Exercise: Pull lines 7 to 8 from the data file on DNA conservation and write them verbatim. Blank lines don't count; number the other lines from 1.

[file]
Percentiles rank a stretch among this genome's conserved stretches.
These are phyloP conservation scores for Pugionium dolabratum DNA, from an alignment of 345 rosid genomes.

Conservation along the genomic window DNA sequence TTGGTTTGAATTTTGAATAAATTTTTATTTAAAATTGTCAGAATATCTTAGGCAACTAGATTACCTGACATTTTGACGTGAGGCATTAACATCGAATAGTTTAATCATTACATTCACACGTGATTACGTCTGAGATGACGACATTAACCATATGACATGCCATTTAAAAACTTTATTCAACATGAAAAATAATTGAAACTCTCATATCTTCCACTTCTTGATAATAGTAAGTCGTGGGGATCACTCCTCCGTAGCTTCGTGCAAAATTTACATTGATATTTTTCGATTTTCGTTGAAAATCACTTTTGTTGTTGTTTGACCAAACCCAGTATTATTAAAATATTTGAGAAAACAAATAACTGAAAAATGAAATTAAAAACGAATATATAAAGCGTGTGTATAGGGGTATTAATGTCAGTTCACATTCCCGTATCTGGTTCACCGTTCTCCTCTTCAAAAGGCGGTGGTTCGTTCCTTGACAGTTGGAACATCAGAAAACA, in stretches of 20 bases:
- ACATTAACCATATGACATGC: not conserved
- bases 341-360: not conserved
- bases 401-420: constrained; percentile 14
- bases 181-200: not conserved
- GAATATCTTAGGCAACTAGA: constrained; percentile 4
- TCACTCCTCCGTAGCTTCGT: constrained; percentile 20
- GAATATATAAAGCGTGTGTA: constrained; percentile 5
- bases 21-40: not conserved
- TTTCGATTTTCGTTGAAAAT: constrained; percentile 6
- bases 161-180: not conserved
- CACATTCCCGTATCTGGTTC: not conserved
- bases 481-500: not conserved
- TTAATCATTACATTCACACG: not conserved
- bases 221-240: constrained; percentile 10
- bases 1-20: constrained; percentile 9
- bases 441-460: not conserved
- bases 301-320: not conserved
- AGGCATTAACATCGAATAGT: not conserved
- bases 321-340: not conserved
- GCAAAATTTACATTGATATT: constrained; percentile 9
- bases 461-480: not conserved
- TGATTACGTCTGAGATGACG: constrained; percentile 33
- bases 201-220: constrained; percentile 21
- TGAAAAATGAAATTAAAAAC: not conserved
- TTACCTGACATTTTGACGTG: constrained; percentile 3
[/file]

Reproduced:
- bases 181-200: not conserved
- GAATATCTTAGGCAACTAGA: constrained; percentile 4